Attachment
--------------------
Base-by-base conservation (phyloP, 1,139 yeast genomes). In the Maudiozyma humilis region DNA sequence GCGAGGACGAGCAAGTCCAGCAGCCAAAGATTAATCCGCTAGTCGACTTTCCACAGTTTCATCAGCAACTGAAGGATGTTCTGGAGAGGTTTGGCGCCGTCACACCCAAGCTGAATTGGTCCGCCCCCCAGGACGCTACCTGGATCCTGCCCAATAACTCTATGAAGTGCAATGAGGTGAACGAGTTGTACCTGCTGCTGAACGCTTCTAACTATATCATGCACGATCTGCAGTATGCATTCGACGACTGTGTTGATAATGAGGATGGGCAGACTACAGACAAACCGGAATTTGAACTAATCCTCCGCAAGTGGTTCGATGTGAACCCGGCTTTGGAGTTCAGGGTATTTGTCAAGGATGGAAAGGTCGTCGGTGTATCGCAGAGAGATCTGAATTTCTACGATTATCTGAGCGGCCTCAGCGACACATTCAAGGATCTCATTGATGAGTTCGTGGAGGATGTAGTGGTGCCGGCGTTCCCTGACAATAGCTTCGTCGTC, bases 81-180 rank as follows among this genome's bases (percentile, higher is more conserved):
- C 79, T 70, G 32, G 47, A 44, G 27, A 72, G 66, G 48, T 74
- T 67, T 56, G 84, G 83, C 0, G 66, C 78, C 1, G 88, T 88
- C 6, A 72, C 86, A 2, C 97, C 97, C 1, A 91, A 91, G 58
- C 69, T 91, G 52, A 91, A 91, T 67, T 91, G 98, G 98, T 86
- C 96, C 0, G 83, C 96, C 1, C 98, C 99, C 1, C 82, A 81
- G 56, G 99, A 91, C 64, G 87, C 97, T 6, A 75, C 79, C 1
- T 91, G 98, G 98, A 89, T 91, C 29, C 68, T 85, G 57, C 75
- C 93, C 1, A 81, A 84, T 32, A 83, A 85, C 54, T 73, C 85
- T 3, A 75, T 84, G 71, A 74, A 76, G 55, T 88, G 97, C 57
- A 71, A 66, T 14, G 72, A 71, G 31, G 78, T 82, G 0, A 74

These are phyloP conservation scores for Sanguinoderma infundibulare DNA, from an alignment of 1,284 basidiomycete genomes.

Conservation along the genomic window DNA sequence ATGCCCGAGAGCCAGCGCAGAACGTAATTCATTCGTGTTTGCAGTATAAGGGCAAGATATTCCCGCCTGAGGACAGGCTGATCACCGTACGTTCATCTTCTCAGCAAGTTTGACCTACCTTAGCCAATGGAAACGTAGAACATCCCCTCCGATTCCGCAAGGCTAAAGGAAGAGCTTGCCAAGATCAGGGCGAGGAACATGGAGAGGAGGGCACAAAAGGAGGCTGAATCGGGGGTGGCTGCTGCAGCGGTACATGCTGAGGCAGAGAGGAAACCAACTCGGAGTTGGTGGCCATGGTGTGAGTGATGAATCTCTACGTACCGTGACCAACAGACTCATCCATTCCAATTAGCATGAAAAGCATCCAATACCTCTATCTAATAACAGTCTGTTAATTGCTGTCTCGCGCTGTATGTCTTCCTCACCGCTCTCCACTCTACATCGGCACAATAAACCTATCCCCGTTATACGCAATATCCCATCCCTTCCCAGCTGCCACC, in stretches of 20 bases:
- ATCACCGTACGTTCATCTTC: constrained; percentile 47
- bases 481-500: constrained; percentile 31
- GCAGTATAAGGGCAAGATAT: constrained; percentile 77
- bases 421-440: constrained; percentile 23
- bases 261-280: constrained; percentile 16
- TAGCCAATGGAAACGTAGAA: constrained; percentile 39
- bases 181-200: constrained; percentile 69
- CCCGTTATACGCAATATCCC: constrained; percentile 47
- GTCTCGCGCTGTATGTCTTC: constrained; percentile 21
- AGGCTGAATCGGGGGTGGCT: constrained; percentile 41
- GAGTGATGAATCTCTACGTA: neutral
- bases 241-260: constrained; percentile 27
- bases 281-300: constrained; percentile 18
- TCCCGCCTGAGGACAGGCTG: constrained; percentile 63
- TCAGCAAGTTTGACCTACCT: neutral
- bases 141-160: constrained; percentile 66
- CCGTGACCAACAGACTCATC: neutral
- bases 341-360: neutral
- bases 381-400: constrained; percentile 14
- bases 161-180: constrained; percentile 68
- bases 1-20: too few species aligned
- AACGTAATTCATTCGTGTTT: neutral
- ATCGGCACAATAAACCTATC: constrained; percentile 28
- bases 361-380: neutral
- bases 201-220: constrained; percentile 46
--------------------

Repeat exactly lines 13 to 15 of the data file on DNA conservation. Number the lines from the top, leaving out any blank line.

Conservation along the genomic window DNA sequence ATGCCCGAGAGCCAGCGCAGAACGTAATTCATTCGTGTTTGCAGTATAAGGGCAAGATATTCCCGCCTGAGGACAGGCTGATCACCGTACGTTCATCTTCTCAGCAAGTTTGACCTACCTTAGCCAATGGAAACGTAGAACATCCCCTCCGATTCCGCAAGGCTAAAGGAAGAGCTTGCCAAGATCAGGGCGAGGAACATGGAGAGGAGGGCACAAAAGGAGGCTGAATCGGGGGTGGCTGCTGCAGCGGTACATGCTGAGGCAGAGAGGAAACCAACTCGGAGTTGGTGGCCATGGTGTGAGTGATGAATCTCTACGTACCGTGACCAACAGACTCATCCATTCCAATTAGCATGAAAAGCATCCAATACCTCTATCTAATAACAGTCTGTTAATTGCTGTCTCGCGCTGTATGTCTTCCTCACCGCTCTCCACTCTACATCGGCACAATAAACCTATCCCCGTTATACGCAATATCCCATCCCTTCCCAGCTGCCACC, in stretches of 20 bases:
- ATCACCGTACGTTCATCTTC: constrained; percentile 47
- bases 481-500: constrained; percentile 31